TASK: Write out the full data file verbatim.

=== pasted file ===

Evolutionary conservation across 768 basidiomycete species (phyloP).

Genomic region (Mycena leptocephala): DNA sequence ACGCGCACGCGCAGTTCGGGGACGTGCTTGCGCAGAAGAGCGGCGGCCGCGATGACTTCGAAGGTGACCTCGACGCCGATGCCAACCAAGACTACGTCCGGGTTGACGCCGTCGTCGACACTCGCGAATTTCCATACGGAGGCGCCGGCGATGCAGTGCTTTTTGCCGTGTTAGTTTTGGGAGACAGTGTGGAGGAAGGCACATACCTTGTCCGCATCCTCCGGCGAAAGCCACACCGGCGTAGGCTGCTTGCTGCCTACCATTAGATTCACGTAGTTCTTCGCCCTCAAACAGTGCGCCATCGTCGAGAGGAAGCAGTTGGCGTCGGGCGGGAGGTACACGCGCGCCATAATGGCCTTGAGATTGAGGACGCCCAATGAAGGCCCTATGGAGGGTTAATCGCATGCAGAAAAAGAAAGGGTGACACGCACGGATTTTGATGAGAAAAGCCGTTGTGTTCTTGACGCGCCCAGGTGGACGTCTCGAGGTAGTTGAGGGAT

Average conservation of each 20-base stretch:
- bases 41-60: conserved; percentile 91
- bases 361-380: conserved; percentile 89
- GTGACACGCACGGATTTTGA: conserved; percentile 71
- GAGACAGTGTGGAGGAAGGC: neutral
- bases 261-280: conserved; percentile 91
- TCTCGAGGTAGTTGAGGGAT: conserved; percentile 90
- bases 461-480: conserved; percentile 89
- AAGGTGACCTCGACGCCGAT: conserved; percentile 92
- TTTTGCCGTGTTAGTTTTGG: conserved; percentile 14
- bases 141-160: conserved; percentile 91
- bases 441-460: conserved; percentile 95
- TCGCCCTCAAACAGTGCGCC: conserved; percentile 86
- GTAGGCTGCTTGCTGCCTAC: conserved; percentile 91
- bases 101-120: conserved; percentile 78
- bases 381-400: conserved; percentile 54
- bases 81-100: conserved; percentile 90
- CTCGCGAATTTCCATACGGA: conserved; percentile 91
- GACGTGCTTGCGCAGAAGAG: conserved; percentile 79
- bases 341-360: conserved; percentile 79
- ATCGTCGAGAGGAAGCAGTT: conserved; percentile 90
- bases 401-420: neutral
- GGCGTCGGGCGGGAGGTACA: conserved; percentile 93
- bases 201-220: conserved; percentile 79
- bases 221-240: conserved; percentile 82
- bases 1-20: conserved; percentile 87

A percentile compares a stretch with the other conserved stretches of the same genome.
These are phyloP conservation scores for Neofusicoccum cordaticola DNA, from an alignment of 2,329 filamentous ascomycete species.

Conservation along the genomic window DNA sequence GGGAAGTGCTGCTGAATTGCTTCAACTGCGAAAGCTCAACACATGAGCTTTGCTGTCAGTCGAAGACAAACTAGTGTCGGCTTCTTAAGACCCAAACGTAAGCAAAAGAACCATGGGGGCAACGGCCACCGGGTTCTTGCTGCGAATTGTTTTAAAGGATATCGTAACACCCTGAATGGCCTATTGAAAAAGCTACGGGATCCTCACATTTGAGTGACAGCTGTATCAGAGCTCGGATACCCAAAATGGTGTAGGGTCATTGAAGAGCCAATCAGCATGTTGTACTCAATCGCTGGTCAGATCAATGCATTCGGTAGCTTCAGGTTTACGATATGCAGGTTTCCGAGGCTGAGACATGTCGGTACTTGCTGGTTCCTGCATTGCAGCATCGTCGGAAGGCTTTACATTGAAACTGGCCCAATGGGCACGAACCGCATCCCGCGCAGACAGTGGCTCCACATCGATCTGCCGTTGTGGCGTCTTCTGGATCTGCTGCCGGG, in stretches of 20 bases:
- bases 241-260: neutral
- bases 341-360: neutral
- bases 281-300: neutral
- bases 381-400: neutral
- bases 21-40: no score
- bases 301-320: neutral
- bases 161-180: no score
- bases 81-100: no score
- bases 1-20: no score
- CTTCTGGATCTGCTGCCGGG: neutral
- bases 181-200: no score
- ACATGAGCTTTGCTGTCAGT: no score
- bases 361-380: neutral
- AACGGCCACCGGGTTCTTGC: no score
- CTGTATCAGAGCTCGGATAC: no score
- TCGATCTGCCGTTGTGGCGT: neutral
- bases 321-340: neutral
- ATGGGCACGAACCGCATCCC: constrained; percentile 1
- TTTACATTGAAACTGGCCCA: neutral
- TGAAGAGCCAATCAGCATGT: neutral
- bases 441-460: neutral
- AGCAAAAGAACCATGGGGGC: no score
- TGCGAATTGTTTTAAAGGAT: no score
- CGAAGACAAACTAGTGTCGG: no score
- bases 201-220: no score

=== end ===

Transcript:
Evolutionary conservation across 768 basidiomycete species (phyloP).

Genomic region (Mycena leptocephala): DNA sequence ACGCGCACGCGCAGTTCGGGGACGTGCTTGCGCAGAAGAGCGGCGGCCGCGATGACTTCGAAGGTGACCTCGACGCCGATGCCAACCAAGACTACGTCCGGGTTGACGCCGTCGTCGACACTCGCGAATTTCCATACGGAGGCGCCGGCGATGCAGTGCTTTTTGCCGTGTTAGTTTTGGGAGACAGTGTGGAGGAAGGCACATACCTTGTCCGCATCCTCCGGCGAAAGCCACACCGGCGTAGGCTGCTTGCTGCCTACCATTAGATTCACGTAGTTCTTCGCCCTCAAACAGTGCGCCATCGTCGAGAGGAAGCAGTTGGCGTCGGGCGGGAGGTACACGCGCGCCATAATGGCCTTGAGATTGAGGACGCCCAATGAAGGCCCTATGGAGGGTTAATCGCATGCAGAAAAAGAAAGGGTGACACGCACGGATTTTGATGAGAAAAGCCGTTGTGTTCTTGACGCGCCCAGGTGGACGTCTCGAGGTAGTTGAGGGAT

Average conservation of each 20-base stretch:
- bases 41-60: conserved; percentile 91
- bases 361-380: conserved; percentile 89
- GTGACACGCACGGATTTTGA: conserved; percentile 71
- GAGACAGTGTGGAGGAAGGC: neutral
- bases 261-280: conserved; percentile 91
- TCTCGAGGTAGTTGAGGGAT: conserved; percentile 90
- bases 461-480: conserved; percentile 89
- AAGGTGACCTCGACGCCGAT: conserved; percentile 92
- TTTTGCCGTGTTAGTTTTGG: conserved; percentile 14
- bases 141-160: conserved; percentile 91
- bases 441-460: conserved; percentile 95
- TCGCCCTCAAACAGTGCGCC: conserved; percentile 86
- GTAGGCTGCTTGCTGCCTAC: conserved; percentile 91
- bases 101-120: conserved; percentile 78
- bases 381-400: conserved; percentile 54
- bases 81-100: conserved; percentile 90
- CTCGCGAATTTCCATACGGA: conserved; percentile 91
- GACGTGCTTGCGCAGAAGAG: conserved; percentile 79
- bases 341-360: conserved; percentile 79
- ATCGTCGAGAGGAAGCAGTT: conserved; percentile 90
- bases 401-420: neutral
- GGCGTCGGGCGGGAGGTACA: conserved; percentile 93
- bases 201-220: conserved; percentile 79
- bases 221-240: conserved; percentile 82
- bases 1-20: conserved; percentile 87

A percentile compares a stretch with the other conserved stretches of the same genome.
These are phyloP conservation scores for Neofusicoccum cordaticola DNA, from an alignment of 2,329 filamentous ascomycete species.

Conservation along the genomic window DNA sequence GGGAAGTGCTGCTGAATTGCTTCAACTGCGAAAGCTCAACACATGAGCTTTGCTGTCAGTCGAAGACAAACTAGTGTCGGCTTCTTAAGACCCAAACGTAAGCAAAAGAACCATGGGGGCAACGGCCACCGGGTTCTTGCTGCGAATTGTTTTAAAGGATATCGTAACACCCTGAATGGCCTATTGAAAAAGCTACGGGATCCTCACATTTGAGTGACAGCTGTATCAGAGCTCGGATACCCAAAATGGTGTAGGGTCATTGAAGAGCCAATCAGCATGTTGTACTCAATCGCTGGTCAGATCAATGCATTCGGTAGCTTCAGGTTTACGATATGCAGGTTTCCGAGGCTGAGACATGTCGGTACTTGCTGGTTCCTGCATTGCAGCATCGTCGGAAGGCTTTACATTGAAACTGGCCCAATGGGCACGAACCGCATCCCGCGCAGACAGTGGCTCCACATCGATCTGCCGTTGTGGCGTCTTCTGGATCTGCTGCCGGG, in stretches of 20 bases:
- bases 241-260: neutral
- bases 341-360: neutral
- bases 281-300: neutral
- bases 381-400: neutral
- bases 21-40: no score
- bases 301-320: neutral
- bases 161-180: no score
- bases 81-100: no score
- bases 1-20: no score
- CTTCTGGATCTGCTGCCGGG: neutral
- bases 181-200: no score
- ACATGAGCTTTGCTGTCAGT: no score
- bases 361-380: neutral
- AACGGCCACCGGGTTCTTGC: no score
- CTGTATCAGAGCTCGGATAC: no score
- TCGATCTGCCGTTGTGGCGT: neutral
- bases 321-340: neutral
- ATGGGCACGAACCGCATCCC: constrained; percentile 1
- TTTACATTGAAACTGGCCCA: neutral
- TGAAGAGCCAATCAGCATGT: neutral
- bases 441-460: neutral
- AGCAAAAGAACCATGGGGGC: no score
- TGCGAATTGTTTTAAAGGAT: no score
- CGAAGACAAACTAGTGTCGG: no score
- bases 201-220: no score